The last time the delightfully tart Of Montreal played in Philadelphia, its chameleonic leader, singing songwriter Kevin Barnes, was going through not one rebirth, but several. After an oft-reported bout of depression and a couple of Merseybeat-inspired albums (1997's
The Bedside Drama: A Petite Tragedy
), his band's 2008 glam-disco
showed off his love of classic funk elders. As a guy, he claimed he was less repressed, freer, and more sexual than ever before. Was it music that liberated Barnes, or did his personal liberation open up his new music?
"It was a personal liberation that informed the art," says Barnes. That openness allowed inspirations such as Sly Stone, Marvin Gaye, and Curtis Mayfield to flow through his newest music: "I love that they don't restrict themselves creatively. They just let it all hang out." He says such funky freedom suits his goal of making complex music: "Not complex in a math-y way but in an emotional, intellectual, and soulful way. The most important thing is to follow the creative muse that has a message for you to deliver. Right now, the message it wants me to deliver is of a homo-luminous, funky nature."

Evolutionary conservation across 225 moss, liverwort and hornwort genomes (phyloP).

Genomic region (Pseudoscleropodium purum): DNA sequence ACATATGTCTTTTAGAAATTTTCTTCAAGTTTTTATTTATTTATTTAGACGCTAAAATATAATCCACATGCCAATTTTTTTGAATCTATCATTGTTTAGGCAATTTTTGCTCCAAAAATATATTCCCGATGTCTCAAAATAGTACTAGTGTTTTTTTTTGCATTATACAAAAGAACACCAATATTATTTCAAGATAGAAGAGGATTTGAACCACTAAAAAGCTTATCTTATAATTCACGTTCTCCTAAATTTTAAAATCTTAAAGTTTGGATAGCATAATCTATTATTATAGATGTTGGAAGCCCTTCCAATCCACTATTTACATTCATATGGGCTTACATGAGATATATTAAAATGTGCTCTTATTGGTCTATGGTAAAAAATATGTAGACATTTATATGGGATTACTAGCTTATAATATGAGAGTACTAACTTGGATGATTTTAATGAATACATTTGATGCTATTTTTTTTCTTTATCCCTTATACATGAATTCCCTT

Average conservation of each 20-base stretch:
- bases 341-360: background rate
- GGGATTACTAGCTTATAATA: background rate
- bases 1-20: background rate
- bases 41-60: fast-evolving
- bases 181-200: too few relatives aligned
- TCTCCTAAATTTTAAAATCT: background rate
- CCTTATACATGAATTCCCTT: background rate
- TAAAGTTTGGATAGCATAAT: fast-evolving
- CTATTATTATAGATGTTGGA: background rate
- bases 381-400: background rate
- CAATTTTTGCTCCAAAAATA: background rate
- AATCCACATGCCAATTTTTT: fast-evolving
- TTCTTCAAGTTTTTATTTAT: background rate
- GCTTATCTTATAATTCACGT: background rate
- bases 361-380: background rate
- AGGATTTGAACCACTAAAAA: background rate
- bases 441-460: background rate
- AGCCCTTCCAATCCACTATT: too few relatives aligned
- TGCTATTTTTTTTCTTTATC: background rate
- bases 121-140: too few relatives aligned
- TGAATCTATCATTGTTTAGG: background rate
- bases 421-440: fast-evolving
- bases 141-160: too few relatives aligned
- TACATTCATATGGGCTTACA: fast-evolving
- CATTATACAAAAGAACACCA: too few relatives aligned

Of Montreal is now gearing up for False Priest, an album to be released this autumn, with new tracks such as "Famine Affair," "Coquet Coquette" and "Like a Tourist" added to their live catalog. Barnes and Co. are experimenting with arrangements to be used in recording the new songs, exploring new theatrical and visual ideas, and dropping their usual backing tracks and using nothing but live instrumentation.
"It makes it more of a challenge, 'cause there's nothing to hide behind," says Barnes. "I'm just really enjoying being a part of this art organism."
This but another set of changes for the skin-shedding Barnes, an artist who refuses to repeat himself. He acknowledges that sometimes his search gets him into trouble, and his bandmates and friends find him difficult and moody. "I have the misfortune of being in a constant state of emotional instability as my feelings about things change quickly and unpredictably," says Barnes. "What I love about Of Montreal is that it gives me a chance to interact with people in this fun, artsy way. If you make a beautiful record or novel, people will forgive you your unfortunate passions and personality crimes. Everything can be forgiven through art."